The Kennedy gift will help attract the best and brightest researchers and will provide seed grants to help those investigators develop their ideas. This gift, along with many others, enables a positive cycle of recruitment, research, and funding. Grateful patients and friends are creating named programs, centers, and chairs to honor loved ones and support the fight against cancer.

The Wilbur and Hilda Glenn Family Foundation has generously supported breast cancer research and other projects at Winship. Their total gift of $14 million to the breast cancer program established the Glenn Family Breast Center at Winship to support research priorities, faculty recruitment and retention, clinical and patient support programs, and the Glenn Scholars pilot grant program. The foundation also endowed the Louisa and Rand Glenn Family Chair in Breast Cancer Research, held by Ruth O’Regan. With the Glenn Family Foundation’s support, researchers successfully launched a breast cancer biospecimen bank and a new data management system, which integrates patients’ demographics, disease stage, and treatment data with their banked biospecimens. The Glenn family has enabled Winship to create a breast center that defines a high standard for coordination between basic and translational research and compassionate and innovative breast cancer care.

The Cooper Family Foundation has established a breast cancer initiative within the Glenn Family Breast Center at Winship, building on a series of studies funded by the foundation over the past six years focused on understanding the long-term consequences of breast cancer and its therapies. William P. Timmie Professor of Psychiatry and Behavioral Sciences Andrew Miller and radiation oncologist Mylin Torres lead the Cooper Family Foundation Breast Cancer Initiative. Problems including long-standing anxiety, irritability, depression, fatigue, sleep difficulties, and difficulties with memory and concentration occur in up to one-third of breast cancer survivors and significantly impair quality of life. Already the initiative has led to important discoveries about where in the brain these problems occur and how activation of the body’s immune system plays a critical role.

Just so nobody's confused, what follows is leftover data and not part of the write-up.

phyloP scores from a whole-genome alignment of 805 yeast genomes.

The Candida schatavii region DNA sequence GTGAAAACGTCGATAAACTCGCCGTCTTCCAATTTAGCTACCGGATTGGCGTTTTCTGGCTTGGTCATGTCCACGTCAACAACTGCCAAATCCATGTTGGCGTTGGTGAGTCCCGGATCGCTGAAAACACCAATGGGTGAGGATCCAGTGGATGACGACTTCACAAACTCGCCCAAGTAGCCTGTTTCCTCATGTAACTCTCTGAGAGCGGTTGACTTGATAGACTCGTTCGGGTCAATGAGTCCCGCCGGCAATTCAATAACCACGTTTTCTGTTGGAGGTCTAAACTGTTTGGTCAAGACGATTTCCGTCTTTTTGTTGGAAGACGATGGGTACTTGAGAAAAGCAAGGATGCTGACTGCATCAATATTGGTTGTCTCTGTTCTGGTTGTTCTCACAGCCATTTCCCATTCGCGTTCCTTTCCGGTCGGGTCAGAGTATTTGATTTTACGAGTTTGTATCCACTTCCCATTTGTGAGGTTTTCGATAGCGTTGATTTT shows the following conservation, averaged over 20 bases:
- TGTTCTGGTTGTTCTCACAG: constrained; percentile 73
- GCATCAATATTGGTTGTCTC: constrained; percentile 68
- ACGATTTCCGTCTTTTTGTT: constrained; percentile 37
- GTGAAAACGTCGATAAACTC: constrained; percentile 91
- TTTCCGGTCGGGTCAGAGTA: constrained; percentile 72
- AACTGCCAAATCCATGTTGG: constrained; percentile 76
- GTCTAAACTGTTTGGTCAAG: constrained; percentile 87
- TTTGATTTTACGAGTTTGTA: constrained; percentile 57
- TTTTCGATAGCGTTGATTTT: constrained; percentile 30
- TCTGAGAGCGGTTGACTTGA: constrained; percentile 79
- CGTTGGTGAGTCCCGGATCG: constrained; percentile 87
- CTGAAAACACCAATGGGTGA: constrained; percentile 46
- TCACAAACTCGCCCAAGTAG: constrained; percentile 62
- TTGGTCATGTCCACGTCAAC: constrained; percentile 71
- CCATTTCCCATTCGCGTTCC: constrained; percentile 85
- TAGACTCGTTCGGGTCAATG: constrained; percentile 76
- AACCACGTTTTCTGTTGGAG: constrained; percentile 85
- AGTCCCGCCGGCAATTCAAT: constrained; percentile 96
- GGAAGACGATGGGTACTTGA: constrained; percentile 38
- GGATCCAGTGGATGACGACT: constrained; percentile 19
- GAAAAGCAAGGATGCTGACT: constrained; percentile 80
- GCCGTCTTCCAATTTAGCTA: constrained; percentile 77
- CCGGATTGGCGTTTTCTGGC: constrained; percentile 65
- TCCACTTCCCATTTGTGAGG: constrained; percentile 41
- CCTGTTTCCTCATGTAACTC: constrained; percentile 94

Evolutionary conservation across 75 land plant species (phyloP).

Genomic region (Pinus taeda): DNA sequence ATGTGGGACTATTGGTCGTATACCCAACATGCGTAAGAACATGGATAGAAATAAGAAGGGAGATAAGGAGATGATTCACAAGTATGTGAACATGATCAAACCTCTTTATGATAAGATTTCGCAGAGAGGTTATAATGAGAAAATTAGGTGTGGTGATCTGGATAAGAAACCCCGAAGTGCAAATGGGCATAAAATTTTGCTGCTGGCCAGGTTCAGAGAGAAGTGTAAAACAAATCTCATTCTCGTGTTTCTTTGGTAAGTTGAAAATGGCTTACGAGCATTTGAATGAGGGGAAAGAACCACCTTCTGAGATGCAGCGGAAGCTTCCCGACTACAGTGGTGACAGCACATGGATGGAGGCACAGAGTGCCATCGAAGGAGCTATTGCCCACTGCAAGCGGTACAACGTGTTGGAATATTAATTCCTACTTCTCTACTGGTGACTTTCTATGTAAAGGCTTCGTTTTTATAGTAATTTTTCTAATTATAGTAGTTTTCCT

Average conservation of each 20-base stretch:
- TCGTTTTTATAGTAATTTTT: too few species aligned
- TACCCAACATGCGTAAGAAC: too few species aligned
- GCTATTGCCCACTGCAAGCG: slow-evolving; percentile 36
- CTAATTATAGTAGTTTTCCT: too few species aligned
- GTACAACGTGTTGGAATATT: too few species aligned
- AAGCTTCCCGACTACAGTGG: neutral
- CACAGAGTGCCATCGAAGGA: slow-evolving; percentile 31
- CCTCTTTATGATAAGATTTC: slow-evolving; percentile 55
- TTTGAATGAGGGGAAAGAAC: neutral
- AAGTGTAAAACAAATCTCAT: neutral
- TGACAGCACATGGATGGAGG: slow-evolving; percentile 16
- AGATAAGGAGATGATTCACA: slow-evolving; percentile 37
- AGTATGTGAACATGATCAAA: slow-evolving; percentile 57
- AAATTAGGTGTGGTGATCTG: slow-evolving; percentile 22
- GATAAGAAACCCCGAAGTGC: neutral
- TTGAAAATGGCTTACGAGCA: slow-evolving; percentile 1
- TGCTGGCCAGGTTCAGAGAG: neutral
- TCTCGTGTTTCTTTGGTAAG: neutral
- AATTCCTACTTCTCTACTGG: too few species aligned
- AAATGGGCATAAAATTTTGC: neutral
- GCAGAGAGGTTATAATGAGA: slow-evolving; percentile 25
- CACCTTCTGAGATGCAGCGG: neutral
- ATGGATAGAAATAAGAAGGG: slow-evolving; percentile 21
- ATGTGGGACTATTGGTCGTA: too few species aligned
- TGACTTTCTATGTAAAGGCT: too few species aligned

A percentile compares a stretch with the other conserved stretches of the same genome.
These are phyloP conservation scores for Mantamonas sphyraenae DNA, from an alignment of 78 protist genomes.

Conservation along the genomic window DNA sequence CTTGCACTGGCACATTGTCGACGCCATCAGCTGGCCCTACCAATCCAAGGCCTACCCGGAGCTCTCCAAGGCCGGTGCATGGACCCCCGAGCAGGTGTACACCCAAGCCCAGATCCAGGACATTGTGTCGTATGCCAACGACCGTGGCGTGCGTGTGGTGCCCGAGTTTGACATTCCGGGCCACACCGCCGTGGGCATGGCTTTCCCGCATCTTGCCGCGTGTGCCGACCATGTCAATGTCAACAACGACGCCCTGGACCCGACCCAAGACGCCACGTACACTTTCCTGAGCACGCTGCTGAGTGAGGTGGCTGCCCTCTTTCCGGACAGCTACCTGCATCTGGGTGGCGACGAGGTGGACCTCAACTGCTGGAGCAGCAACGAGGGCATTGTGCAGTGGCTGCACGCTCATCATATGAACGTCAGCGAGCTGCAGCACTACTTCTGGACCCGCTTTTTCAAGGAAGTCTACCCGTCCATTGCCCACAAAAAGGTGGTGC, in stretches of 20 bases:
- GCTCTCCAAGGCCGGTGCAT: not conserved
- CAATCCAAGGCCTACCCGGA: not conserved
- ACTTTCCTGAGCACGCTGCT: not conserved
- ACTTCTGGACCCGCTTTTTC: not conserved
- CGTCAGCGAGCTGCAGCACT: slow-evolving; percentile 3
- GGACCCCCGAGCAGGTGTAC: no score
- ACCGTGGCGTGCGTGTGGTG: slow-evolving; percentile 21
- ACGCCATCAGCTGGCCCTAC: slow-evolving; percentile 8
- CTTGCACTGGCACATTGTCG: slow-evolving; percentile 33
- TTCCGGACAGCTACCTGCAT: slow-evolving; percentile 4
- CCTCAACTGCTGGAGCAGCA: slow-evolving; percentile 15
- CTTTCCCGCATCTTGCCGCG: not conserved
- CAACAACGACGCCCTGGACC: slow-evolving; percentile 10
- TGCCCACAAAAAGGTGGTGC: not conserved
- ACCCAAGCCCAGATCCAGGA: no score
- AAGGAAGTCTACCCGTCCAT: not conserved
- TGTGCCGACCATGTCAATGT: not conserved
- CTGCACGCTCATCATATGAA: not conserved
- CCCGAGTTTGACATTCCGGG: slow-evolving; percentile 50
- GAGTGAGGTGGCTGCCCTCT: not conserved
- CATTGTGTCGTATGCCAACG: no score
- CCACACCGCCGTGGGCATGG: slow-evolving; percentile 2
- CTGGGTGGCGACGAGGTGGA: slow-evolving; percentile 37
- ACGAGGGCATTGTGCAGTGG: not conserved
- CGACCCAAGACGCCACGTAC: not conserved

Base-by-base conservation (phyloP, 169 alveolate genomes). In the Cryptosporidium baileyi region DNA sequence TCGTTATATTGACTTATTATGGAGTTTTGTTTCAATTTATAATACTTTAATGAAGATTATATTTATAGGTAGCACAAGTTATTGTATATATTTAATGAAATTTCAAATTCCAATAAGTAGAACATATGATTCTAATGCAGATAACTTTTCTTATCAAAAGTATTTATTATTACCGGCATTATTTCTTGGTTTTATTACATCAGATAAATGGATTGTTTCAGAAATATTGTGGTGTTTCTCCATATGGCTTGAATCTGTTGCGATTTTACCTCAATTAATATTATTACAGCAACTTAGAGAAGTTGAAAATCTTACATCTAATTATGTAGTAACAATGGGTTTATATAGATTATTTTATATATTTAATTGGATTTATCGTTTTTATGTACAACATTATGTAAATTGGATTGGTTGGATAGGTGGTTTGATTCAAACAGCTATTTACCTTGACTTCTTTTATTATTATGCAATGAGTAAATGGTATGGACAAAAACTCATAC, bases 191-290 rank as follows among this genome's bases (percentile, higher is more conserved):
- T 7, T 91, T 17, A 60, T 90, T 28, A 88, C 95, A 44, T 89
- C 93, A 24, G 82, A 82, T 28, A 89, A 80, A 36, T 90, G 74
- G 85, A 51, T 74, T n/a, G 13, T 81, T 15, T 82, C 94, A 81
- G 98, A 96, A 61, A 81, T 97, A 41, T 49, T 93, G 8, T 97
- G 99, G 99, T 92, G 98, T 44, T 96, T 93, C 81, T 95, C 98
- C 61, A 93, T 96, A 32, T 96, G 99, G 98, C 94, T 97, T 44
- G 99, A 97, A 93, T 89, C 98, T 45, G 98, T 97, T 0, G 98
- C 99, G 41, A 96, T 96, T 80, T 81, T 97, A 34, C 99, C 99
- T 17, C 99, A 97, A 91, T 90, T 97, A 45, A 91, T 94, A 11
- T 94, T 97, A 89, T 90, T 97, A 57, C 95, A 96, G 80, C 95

“Dr. Miller’s research findings offer great hope that this area of research will lead to meaningful improvements in the quality of life of breast cancer patients. My family and I are pleased with the work Emory is doing in this vital area,” says foundation chair Fred Cooper.

In the area of head and neck cancers, Lynne and Howard Halpern have made a $2.5 million planned gift to recognize one of the country’s most accomplished researchers and support the development of new therapies for these challenging cancers. The Lynne and Howard Halpern Chair in Head and Neck Cancer Research honors Fadlo R. Khuri and recognizes his role as deputy director of Winship and his leadership of the head and neck cancer program. Howard Halpern’s successful treatment for cancer at Winship inspired this generous commitment.

“Dr. Khuri and his team saved my life,” Halpern says about his beloved physician and friend. “Lynne and I can hardly express the depth of our gratitude for the extraordinary care we received at Winship. Our hope is that the gift of an endowed academic chair to support Dr. Khuri’s vital work will result in discoveries that save many more lives from head and neck cancers.”

For prostate cancer, Winship Advisory Board chair John Kauffman, chair and CEO of Kauffman Tire, has made a $500,000 gift through his family’s foundation to support multidisciplinary research at Winship.

Along with these and many other investments in cancer at Emory, grateful patients and friends are creating new professorships, funding key research, and supporting patient-centered and clinical programs.

To learn how you can support the fight against cancer at Emory, call Vicki Riedel, executive director of development, at 404.778.5939.